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SOURCE Employment and Social Development Canada
TORONTO, Feb. 7, 2014 /CNW/ - The Honourable Jason Kenney, Minister of
Employment and Social Development and Minister for Multiculturalism,
today announced close to $800,000 in funding to the National
Association of Career Colleges (NACC) to help internationally trained
workers who are unable to find work in their fields explore other
occupations within or related to their areas of expertise.
By working in partnership with employers, immigrant-serving organizations
and professional associations, NACC's Alternative Pathways for Newcomers project will help internationally trained workers choose a career path
that suits their skills and experience.
Specifically, NACC will make information on alternative careers
available to skilled newcomers, develop a website where they can access
information online and create regional information centres where
individuals and community organizations can access and share
information, so they can put their talents to use in communities across
Canada more quickly.
The project is expected to serve up to 5 000 skilled newcomers and to
involve 120 immigrant-serving organizations and 150 employers in its
The Government of Canada launched the Foreign Credential Recognition
Loans pilot project in 2012. In partnership with nine community
organizations across Canada, the project has delivered over 1 000 loans
to date to internationally trained workers to help them cover the costs
of having their credentials recognized, so they can find jobs that best
suit their skills and experience.
"Our government's top priorities are creating jobs, economic growth and
long-term prosperity, and we recognize that skilled newcomers help fill
shortages in key occupations and make an important contribution to
Canada's economy. Through this project, the Government will help
internationally trained workers apply their skills and experience in a
field related to their training and find jobs faster."
Jason Kenney, Minister of Employment and Social Development and Minister
"Thanks to the federal government's financial support to this
initiative, the National Association of Career Colleges and our
partners will be able to help newcomers to find employment in fields of
work that they have experience in and passion for. This will enable
Canada to gain from their experience."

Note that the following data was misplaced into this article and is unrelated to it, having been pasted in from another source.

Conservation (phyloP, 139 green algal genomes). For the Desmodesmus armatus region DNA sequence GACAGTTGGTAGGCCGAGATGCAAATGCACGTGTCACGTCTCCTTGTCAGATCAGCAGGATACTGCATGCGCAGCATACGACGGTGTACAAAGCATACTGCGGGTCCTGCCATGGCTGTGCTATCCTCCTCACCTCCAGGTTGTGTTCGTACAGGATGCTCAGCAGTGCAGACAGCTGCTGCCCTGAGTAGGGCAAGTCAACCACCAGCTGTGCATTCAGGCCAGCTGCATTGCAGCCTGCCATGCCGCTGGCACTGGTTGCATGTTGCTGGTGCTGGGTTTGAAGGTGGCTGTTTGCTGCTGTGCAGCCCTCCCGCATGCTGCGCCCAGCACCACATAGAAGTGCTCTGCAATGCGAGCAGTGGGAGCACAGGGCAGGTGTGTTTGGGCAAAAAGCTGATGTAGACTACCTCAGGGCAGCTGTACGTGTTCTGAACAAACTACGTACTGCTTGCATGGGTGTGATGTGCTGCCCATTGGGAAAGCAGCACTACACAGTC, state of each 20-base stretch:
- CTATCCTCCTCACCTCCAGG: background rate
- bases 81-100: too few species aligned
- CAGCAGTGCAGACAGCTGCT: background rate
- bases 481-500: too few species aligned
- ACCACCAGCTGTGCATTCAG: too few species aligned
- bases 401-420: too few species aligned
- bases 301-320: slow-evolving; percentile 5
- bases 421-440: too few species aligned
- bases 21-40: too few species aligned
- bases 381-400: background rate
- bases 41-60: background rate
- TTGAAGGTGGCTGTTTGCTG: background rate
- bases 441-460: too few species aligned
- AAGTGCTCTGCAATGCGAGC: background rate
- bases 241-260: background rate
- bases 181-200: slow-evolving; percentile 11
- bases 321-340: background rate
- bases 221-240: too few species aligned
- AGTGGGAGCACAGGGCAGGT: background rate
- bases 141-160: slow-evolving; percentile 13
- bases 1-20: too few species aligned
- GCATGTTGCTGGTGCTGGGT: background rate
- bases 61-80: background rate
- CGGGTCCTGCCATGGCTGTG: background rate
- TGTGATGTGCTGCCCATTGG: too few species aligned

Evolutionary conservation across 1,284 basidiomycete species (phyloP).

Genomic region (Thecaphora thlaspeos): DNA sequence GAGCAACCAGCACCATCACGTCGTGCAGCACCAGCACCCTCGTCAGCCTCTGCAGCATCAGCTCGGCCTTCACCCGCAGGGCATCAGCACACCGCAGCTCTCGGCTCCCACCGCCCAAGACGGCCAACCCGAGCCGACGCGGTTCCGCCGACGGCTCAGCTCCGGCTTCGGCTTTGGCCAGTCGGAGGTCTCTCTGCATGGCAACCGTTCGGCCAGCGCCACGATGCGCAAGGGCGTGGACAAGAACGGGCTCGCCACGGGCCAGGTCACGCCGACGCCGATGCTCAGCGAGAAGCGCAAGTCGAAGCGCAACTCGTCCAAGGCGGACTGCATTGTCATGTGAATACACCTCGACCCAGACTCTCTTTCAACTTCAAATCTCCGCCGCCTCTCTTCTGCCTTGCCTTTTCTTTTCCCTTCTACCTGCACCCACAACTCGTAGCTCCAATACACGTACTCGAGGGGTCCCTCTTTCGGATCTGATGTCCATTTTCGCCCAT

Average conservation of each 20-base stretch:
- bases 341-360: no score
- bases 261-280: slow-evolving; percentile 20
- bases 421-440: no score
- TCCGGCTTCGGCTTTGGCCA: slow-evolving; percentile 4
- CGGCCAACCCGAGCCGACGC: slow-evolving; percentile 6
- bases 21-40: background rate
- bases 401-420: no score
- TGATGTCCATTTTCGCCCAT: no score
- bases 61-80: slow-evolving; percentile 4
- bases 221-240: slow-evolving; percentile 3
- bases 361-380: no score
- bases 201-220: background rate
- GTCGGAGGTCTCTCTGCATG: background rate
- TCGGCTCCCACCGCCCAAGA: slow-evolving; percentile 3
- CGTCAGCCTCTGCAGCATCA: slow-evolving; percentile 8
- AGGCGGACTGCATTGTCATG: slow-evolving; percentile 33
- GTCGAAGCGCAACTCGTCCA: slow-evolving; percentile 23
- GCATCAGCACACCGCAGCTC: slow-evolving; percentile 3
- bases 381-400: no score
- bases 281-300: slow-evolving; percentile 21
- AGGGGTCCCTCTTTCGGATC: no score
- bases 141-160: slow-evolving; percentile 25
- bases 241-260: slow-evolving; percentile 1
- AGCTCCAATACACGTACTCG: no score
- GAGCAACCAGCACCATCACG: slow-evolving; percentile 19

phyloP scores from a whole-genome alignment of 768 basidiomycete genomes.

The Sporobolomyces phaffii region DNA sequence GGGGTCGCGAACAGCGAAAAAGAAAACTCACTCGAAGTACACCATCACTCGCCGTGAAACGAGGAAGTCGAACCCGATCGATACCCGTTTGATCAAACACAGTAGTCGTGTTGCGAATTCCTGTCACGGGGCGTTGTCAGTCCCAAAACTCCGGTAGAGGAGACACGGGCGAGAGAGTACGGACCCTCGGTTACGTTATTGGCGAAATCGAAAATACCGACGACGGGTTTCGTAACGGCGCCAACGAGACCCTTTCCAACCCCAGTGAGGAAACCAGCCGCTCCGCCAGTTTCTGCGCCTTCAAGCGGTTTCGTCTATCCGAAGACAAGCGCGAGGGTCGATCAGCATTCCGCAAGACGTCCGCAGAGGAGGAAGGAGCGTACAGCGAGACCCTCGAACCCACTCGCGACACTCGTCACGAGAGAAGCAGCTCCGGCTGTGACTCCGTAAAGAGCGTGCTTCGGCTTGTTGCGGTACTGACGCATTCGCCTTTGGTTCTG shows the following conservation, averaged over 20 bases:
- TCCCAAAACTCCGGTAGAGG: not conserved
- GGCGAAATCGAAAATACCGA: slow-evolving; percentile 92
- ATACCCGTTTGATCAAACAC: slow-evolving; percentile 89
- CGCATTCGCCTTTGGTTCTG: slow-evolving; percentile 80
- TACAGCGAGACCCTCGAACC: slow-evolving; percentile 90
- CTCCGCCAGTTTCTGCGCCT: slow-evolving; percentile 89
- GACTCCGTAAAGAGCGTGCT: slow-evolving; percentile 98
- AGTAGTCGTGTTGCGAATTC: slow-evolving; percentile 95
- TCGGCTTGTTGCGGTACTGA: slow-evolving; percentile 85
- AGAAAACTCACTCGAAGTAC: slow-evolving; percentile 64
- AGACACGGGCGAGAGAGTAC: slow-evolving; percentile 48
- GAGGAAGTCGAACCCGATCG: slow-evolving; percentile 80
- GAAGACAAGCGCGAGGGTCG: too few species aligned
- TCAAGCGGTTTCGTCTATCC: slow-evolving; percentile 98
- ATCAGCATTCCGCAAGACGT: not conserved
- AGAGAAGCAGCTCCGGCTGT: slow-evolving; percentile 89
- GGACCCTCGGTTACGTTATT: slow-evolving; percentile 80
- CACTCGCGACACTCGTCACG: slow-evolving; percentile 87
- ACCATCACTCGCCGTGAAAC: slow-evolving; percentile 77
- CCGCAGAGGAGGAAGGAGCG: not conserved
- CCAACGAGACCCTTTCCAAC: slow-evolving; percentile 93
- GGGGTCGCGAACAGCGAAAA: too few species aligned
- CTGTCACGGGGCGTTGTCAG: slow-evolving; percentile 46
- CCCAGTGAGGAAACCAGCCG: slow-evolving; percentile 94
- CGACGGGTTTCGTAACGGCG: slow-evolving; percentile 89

Serge Buy, Chief Executive Officer, NACC
Improving foreign credential recognition
Through Canada's Economic Action Plan, the Government of Canada works
with the provinces and territories and other stakeholders to improve
foreign credential recognition. This partnership led to the development
of a national framework that is streamlining foreign credential
recognition for priority occupations, including architects, nurses and
Under the framework, internationally trained workers who submit an
application to be licensed or registered to work in certain fields,
along with all fees and relevant documents, will be advised within one
year how their credentials compare to Canadian standards. They may also
be advised of additional requirements or be directed to alternative
occupations that would benefit from their skills and experience.
Service standards have been established so that internationally trained
professionals in 14 priority occupations, many in healthcare, can have
their credentials assessed within one year, anywhere in Canada.
Economic Action Plan 2013 reinforced the Government of Canada's
commitment to further improve foreign credential recognition and
continue to work in partnership with the provinces and territories to
identify the next set of target occupations.
For more information, please consult http://www.hrsdc.gc.ca/eng/jobs/credential_recognition/docs/pcf.pdf.
Government of Canada foreign credential recognition programs and
The Foreign Credential Recognition Program aims to improve the integration of internationally trained workers into
the workforce. The program provides funding to and works with the
provinces and territories and other stakeholders-including regulatory
bodies, post-secondary institutions, sector councils and employers-to
implement projects that facilitate the assessment and recognition of
qualifications acquired in other countries.
The Foreign Credential Recognition Loans pilot project, delivered in cooperation with community organizations, helps
internationally trained workers cover the costs of having their
credentials recognized, so they can find jobs that best suit their
skills and experience.
The Foreign Credentials Referral Office provides information, path-finding and referral services, both in
Canada and overseas, to help internationally trained workers have their
credentials assessed quickly so they can find work faster in the fields
in which they have been trained.
The Internationally Educated Health Professionals Initiative works with provinces, territories and stakeholders to enable more
internationally educated health professionals to put their skills to
work in Canada's health system.
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